No. 2/April 30, 2010

Newsletter Weekly for Next Two Months
We will have weekly issues of the Home, Yard, and Garden Pest Newsletter during May and June. In July, we will switch to an every two-week publishing schedule.

Pest Management Timing Using Phenology
With phenology, stages of plant development (usually bloom time) are used to predict stages in pest development. This method is more accurate than using calendar dates because the plant is exposed to the same climatic conditions as the disease or insect pest.

Scouting Watch
Common pests of bridal wreath spirea are highlighted.

Bristly Rose Slug
Effective management solutions for bristly rose slug are discussed.

Galls, Galls, Galls
Spring commonly brings large numbers of leaf galls, with oaks having the greatest share of leaf and other galls. Galls are plant growths formed due to stimuli provided by insects, mites, disease organisms, or mechanical injury.

Buffalo Gnats
We are getting reports of buffalo gnats in large numbers in the Springfield area. They are common most springs in the northern two-thirds of Illinois.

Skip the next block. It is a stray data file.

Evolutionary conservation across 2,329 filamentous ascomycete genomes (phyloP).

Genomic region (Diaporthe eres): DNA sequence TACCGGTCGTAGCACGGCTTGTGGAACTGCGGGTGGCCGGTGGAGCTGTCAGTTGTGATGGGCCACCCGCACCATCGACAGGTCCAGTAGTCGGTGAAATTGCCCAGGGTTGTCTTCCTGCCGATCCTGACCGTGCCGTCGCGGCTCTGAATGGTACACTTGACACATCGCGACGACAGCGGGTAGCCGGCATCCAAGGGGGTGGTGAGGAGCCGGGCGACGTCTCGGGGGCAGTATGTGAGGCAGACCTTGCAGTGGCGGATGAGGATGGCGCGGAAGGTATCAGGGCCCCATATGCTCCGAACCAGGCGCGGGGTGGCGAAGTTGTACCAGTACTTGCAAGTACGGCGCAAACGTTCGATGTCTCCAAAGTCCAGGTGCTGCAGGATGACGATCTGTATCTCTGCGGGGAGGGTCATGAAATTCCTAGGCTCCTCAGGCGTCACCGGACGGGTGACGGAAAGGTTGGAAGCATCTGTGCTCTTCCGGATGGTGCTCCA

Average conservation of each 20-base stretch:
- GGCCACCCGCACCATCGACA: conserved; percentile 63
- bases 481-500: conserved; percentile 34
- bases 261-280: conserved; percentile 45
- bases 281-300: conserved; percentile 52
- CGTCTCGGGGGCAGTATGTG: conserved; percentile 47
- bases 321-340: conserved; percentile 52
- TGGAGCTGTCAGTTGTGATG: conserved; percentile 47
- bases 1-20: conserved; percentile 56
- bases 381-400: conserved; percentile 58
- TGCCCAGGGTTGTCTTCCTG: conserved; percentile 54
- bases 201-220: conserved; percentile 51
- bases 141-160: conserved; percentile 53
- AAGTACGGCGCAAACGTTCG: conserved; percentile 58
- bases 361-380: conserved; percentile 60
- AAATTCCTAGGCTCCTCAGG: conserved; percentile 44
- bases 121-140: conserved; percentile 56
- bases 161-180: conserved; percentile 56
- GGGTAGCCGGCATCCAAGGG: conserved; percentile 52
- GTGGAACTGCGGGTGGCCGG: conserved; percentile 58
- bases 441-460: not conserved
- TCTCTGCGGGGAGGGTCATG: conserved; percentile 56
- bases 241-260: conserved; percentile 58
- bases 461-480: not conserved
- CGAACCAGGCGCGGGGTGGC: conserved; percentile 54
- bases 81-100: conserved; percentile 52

Dying White Pines
It is a bit early in the season for these calls, but I have already had several inquiries concerning dying white pines. We usually refer to this situation as white pine decline, for want of an exact cause of tree death.

Crabapple Scab Scenario?
Crabapple scab was more severe in 2009 than I have seen it in the past 20 years.

Tree Declines
In many cases we see slow reduction in tree growth and vitality of a tree. This may be the result of many stress factors. Often those factors cannot be pinpointed.

Where Have All the Flowers Gone?
Dahlias, tulips, and iris are some examples of plants that often have flowering difficulties, leaving the consumer to wonder what happened.